Dignity and respect for Humanity

The Golden RuleHow we treat other people is vitality important. Jesus told us to ‘love our neighbour’. Love includes dignity and respect. Love in a marriage would quickly die if both partners did not respect each other and treat the other with dignity.

Jesus’ teaching addresses how we should respond to people who make us angry, people who we could despise, people who are violent towards us, people who are in need and people who make us their enemy. He taught us to keep short accounts with others and not to judge.


Jesus always gets to the heart of the matter. Anger hurts us and hurts other people. Ultimately, anger can lead to murder. We are encouraged to deal with any anger we may have towards our fellow-man.

You have heard that it was said to the people long ago, ‘You shall not murder, and anyone who murders will be subject to judgment’. But I tell you that anyone who is angry with a brother or sister will be subject to judgment. (Matthew 5:21-22)


Contempt for other people is damaging to human relationships. It is often present in racism, or prejudice against minorities. Despising people different to ourselves, Jesus said, creates a barrier between us. Loving others means that there is no place for contempt in our attitudes.

People often call a person a fool if in their arrogance they consider themselves superior, or more competent, or if people disagree with them. Years ago, when I was involved in local politics, it was so easy to describe the ‘opposition’ as idiots, simply because they had a different point of view, or outlook on life. I had to learn to treat people ‘on the other side’ with dignity and learn to respect them.

Again, anyone who says to a brother or sister, ‘Raca’ (a term of contempt), is answerable to the court. And anyone who says, ‘You fool!’ will be in danger of the fire of hell. (Matthew 5:22)


Reconciliation is the key to God’s relationship with us and is vital too in our relationships with other people. If someone has something against us, it is always down to us to do something about it. Whether what they have against us is real or imaginary, whether it is our fault or theirs, we are responsible, and need to go to them, and put things right.

Reconciliation with our fellow-man must take place alongside seeking God. seeking his forgiveness and seeking reconciliation with him.

Therefore, if you are offering your gift at the altar and there remember that your brother or sister has something against you, leave your gift there in front of the altar. First go and be reconciled to them; then come and offer your gift. (Matthew 5:23-24)

Judging Others

Jesus said quite plainly that we should not judge other human beings. Judging could be active, verbal or in our thoughts. If we do judge others we will be judged in the same way. The measure that we use in judging others will be used against us. If we condemn another for some actions and then go and do the same things, we condemn ourselves.

It is a great pity that, generally speaking, Christians are perceived as judgemental. Sometimes it is not true, but often it is true. What a great pity that those who claim forgiveness from God, are so unforgiving and judgemental to others.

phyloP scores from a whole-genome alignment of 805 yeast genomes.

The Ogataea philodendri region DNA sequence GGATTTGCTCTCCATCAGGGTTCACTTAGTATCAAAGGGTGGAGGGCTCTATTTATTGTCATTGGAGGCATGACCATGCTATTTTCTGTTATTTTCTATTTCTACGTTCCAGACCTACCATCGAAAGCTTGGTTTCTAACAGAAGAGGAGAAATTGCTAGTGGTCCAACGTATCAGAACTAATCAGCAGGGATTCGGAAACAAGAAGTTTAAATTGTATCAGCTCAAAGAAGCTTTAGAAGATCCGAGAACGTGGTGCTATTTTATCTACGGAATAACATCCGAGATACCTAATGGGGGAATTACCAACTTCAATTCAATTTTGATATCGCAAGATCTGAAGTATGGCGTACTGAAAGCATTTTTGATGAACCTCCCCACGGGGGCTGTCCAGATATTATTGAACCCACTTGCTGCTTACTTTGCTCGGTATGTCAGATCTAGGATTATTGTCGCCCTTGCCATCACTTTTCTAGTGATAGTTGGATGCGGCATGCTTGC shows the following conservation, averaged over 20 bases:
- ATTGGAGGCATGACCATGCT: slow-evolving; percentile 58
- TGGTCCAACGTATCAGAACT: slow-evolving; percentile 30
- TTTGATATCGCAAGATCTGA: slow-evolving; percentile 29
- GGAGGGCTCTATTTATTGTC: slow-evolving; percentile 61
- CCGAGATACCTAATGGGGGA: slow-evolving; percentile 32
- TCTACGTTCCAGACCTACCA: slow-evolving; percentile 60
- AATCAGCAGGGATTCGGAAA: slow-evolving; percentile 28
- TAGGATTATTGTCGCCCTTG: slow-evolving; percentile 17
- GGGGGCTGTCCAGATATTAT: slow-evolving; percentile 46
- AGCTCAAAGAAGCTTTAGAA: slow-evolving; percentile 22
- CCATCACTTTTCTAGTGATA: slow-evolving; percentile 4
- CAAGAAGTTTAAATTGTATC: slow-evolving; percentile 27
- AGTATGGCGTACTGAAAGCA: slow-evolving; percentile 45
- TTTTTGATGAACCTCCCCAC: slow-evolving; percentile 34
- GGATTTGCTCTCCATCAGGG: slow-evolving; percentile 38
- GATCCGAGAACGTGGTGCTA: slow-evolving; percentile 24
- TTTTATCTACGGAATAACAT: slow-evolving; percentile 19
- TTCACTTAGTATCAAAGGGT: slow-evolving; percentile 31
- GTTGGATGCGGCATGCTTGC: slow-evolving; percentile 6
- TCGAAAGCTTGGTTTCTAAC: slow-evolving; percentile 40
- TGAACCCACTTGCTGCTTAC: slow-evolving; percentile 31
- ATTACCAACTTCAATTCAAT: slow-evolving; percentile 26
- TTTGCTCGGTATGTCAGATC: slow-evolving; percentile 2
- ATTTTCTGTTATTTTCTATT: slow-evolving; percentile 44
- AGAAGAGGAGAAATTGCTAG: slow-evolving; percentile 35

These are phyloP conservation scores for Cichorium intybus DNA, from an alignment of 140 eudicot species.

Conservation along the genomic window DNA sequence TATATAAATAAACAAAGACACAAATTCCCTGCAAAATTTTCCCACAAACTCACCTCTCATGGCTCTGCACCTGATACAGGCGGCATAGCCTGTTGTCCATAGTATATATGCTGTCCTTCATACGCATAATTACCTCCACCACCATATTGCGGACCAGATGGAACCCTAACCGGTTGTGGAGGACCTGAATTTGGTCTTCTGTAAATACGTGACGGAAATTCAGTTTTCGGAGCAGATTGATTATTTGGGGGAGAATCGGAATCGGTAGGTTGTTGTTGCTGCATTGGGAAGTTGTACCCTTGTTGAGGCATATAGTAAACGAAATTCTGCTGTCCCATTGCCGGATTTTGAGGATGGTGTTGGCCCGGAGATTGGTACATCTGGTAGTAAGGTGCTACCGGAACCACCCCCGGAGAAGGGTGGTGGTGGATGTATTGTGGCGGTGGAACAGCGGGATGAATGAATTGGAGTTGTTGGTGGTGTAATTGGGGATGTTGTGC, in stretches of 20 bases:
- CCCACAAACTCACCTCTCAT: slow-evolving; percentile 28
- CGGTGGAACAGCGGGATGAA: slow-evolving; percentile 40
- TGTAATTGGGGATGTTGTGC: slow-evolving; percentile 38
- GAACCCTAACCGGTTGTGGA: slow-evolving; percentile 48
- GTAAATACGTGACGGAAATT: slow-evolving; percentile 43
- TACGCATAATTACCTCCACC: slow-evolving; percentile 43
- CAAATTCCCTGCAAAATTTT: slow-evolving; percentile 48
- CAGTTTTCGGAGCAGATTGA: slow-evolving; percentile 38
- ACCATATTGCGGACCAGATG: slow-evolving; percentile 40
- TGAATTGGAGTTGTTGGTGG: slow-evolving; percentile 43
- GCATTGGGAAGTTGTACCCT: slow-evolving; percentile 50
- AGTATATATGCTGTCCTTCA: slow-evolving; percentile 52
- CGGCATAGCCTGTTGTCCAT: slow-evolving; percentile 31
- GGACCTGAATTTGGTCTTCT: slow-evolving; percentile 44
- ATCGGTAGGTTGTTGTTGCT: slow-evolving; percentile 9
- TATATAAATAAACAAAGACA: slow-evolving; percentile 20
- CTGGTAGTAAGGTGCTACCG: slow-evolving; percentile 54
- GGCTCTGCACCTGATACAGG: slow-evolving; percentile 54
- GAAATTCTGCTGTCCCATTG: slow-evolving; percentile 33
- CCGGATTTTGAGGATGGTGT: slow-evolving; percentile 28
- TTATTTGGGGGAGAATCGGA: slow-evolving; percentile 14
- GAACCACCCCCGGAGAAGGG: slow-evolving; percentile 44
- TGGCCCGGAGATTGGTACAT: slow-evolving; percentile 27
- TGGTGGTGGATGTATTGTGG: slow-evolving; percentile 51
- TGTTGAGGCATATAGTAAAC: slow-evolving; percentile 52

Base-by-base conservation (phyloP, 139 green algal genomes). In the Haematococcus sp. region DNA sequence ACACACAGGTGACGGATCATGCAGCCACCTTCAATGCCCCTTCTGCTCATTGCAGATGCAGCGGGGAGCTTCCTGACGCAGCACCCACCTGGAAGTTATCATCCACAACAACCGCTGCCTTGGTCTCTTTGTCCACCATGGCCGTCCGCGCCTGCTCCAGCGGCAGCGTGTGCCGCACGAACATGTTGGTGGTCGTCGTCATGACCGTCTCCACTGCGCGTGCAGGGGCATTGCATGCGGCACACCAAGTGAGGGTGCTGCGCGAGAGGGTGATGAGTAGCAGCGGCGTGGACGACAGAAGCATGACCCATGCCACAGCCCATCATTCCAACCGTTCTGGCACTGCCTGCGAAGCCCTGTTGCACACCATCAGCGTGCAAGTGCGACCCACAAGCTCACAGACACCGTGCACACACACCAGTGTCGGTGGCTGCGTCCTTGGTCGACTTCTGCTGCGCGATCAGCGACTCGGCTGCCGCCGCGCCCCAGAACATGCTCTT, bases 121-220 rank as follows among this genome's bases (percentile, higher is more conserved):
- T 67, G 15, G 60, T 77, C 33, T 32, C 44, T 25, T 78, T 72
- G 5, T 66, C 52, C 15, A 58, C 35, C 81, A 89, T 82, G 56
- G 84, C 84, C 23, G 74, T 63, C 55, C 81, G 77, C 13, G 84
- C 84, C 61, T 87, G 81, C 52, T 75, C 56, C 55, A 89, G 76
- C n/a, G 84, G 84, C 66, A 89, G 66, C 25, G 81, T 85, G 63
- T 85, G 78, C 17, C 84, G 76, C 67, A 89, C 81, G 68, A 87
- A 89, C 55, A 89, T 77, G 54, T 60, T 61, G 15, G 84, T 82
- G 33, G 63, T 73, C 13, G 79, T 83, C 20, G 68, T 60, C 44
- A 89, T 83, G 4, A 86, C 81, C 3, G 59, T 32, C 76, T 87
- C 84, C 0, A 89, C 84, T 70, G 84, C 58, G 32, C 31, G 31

Do not judge, or you too will be judged. For in the same way you judge others, you will be judged, and with the measure you use, it will be measured to you. (Matthew 7:1-2)

If we are serious about following Jesus we try to live by the high standards that he sets. We then need to particularly careful not to apply those high standards to other people. The teaching that Jesus gave about giving to the poor, praying and fasting is particularly relevant here.

Be careful not to do your ‘acts of righteousness’ before men, to be seen by them. (Matthew 6:1)


I would love to have seen the expression on Jesus’ face when he talked about how we can’t see clearly because of the plank in our eye. I think there was a twinkle and people probably laughed, but the point went straight home.

Why do you look at the speck of sawdust in your brother’s eye and pay no attention to the plank in your own eye? How can you say to your brother, ‘Let me take the speck out of your eye,’ when all the time there is a plank in your own eye? You hypocrite, first take the plank out of your own eye, and then you will see clearly to remove the speck from your brother’s eye. (Matthew 7:3-5)

How dare a person stand up for the rights of an unborn child, but fail to do anything about living children, dying for lack of clean water or adequate health care. How dare an unfaithful husband pass judgement upon a same-sex relationship. How dare we judge someone who is depressed without knowing and understanding what they are going through.

Golden Rule

So in everything, do to others what you would have them do to you, for this sums up the Law and the Prophets. (Matthew 7:12)

Jesus summed all this beautifully in what has become known as the golden rule. It is an ethic common to most belief systems. So:

  • Do you want to avoid the anger of others: avoid being angry.
  • Do you want to be treated with dignity: treat others with dignity.
  • Do you want to be respected: respect others and do not despise them or treat them with contempt.
  • Seek reconciliation with people who hold something against you.
  • Are you hurt when people judge you: do not judge other people.
  • Do you want to be treated with dignity: treat others with dignity.
  • Are others condemned by your lifestyle: be sure not to parade your ‘righteousness’.
  • Examine your own life before trying to put others right.

Author: George Dowdell

I was the founder of Karuna Action (formerly Kingscare) and was the director for 24 years. I have now handed control over to younger people but continue as an advisor and trustee. My passion is to see extreme poverty eliminated and to see justice for the powerless.

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